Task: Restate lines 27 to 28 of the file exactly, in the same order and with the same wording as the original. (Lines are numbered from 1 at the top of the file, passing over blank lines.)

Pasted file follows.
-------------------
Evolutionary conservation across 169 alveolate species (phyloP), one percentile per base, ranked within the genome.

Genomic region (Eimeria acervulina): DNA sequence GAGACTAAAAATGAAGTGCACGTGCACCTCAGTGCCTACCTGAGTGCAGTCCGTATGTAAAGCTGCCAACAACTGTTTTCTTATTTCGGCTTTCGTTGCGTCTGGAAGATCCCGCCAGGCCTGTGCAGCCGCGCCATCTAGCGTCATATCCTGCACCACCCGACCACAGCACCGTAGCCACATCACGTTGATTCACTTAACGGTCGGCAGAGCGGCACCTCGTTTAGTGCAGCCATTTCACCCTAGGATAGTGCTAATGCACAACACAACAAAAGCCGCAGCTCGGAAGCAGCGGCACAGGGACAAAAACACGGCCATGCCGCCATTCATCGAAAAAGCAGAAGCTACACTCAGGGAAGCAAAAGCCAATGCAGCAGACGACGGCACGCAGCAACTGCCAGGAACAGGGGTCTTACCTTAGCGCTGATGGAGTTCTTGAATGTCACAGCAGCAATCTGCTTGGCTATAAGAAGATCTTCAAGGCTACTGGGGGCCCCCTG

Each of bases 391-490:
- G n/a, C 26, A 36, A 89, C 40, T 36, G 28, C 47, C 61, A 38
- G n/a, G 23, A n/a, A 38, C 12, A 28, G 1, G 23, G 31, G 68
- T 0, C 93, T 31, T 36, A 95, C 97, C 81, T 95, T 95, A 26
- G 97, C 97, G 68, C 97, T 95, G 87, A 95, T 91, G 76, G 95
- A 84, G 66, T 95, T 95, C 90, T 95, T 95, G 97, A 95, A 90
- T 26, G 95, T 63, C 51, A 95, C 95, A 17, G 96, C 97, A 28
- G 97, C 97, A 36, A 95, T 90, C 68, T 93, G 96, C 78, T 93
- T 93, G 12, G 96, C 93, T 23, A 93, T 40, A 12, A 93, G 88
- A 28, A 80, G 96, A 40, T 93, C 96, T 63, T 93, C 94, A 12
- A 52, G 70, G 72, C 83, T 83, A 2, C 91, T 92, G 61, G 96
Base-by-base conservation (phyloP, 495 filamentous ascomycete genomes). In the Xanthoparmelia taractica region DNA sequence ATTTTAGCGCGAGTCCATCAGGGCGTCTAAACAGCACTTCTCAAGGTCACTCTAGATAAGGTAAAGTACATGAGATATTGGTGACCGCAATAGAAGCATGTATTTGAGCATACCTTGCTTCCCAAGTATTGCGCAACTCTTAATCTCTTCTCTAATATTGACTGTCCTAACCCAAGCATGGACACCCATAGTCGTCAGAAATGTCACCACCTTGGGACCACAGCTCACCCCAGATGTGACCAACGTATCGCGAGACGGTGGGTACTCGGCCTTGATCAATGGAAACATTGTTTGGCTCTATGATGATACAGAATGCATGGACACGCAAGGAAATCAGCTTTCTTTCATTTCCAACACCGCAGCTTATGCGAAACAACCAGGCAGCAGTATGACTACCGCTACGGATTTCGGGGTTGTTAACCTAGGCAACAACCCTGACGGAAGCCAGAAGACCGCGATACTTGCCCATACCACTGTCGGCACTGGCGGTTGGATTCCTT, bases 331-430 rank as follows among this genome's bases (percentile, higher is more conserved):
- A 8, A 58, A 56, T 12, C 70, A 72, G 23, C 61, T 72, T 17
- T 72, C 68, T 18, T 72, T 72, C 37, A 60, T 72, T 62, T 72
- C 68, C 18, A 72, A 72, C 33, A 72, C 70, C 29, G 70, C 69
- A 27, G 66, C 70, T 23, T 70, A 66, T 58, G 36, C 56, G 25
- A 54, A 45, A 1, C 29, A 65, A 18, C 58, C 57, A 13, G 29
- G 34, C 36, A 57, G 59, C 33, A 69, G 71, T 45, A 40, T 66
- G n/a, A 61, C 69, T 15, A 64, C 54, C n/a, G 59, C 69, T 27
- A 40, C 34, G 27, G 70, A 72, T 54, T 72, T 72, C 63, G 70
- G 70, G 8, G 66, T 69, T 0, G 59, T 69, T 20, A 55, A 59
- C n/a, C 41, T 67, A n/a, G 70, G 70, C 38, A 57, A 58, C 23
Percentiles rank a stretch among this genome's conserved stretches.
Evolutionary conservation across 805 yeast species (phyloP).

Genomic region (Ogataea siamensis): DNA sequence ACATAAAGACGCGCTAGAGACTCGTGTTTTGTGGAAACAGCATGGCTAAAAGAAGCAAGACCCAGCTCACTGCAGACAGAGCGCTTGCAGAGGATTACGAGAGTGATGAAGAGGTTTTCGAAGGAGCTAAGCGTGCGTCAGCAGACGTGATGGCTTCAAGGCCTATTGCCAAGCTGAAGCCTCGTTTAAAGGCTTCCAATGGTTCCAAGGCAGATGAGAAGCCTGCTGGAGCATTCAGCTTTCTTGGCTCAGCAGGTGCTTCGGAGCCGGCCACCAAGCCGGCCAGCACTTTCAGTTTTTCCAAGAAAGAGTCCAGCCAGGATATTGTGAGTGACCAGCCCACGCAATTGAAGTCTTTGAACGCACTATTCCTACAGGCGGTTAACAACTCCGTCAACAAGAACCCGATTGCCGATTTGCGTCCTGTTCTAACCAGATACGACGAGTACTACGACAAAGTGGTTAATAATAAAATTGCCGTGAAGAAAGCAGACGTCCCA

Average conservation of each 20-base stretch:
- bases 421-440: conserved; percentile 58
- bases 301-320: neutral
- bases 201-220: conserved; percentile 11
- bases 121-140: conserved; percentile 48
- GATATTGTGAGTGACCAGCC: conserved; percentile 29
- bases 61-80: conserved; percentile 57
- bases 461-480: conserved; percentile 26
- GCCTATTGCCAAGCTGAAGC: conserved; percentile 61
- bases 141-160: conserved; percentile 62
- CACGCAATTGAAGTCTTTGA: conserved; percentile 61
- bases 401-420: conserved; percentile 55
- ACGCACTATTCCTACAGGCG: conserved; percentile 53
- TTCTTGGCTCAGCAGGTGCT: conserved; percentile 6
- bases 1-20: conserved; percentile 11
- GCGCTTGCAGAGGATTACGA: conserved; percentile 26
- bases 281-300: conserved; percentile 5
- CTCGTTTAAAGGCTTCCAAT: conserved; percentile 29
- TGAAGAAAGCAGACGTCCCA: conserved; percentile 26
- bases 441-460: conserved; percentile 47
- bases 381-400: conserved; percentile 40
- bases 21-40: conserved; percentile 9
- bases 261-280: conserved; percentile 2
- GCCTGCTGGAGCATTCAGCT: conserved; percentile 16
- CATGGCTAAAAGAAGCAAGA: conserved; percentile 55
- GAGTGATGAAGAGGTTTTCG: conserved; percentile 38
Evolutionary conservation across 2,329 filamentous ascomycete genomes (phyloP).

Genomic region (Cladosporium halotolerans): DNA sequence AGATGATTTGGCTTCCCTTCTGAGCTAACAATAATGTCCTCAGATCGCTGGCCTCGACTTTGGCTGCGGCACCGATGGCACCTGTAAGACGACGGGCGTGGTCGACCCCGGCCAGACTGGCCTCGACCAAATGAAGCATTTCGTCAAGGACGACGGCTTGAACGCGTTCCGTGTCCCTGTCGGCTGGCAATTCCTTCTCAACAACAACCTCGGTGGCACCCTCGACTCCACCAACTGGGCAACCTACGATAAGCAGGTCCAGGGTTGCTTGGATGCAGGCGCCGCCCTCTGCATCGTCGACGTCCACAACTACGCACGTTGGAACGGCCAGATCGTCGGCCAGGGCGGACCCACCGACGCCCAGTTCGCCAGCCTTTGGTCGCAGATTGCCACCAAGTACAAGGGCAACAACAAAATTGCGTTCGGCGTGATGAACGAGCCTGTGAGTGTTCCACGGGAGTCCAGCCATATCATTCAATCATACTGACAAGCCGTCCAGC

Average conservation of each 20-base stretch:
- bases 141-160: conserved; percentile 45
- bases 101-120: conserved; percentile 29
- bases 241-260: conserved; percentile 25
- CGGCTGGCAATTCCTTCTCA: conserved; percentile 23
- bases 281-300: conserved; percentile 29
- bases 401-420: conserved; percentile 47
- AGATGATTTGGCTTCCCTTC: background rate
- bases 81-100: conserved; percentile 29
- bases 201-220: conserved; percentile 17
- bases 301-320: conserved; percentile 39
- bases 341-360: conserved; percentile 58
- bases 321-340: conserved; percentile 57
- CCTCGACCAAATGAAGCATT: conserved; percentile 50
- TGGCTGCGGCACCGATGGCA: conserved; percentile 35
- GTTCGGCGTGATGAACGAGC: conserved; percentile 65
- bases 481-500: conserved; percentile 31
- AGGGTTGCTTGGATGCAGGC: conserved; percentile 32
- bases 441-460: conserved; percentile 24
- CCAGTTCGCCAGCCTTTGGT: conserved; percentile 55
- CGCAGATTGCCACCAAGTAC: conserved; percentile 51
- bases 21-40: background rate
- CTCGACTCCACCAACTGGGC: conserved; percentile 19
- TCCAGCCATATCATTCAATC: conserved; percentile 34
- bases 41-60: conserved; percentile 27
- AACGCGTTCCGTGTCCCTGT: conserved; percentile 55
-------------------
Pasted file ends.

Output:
Genomic region (Ogataea siamensis): DNA sequence ACATAAAGACGCGCTAGAGACTCGTGTTTTGTGGAAACAGCATGGCTAAAAGAAGCAAGACCCAGCTCACTGCAGACAGAGCGCTTGCAGAGGATTACGAGAGTGATGAAGAGGTTTTCGAAGGAGCTAAGCGTGCGTCAGCAGACGTGATGGCTTCAAGGCCTATTGCCAAGCTGAAGCCTCGTTTAAAGGCTTCCAATGGTTCCAAGGCAGATGAGAAGCCTGCTGGAGCATTCAGCTTTCTTGGCTCAGCAGGTGCTTCGGAGCCGGCCACCAAGCCGGCCAGCACTTTCAGTTTTTCCAAGAAAGAGTCCAGCCAGGATATTGTGAGTGACCAGCCCACGCAATTGAAGTCTTTGAACGCACTATTCCTACAGGCGGTTAACAACTCCGTCAACAAGAACCCGATTGCCGATTTGCGTCCTGTTCTAACCAGATACGACGAGTACTACGACAAAGTGGTTAATAATAAAATTGCCGTGAAGAAAGCAGACGTCCCA

Average conservation of each 20-base stretch: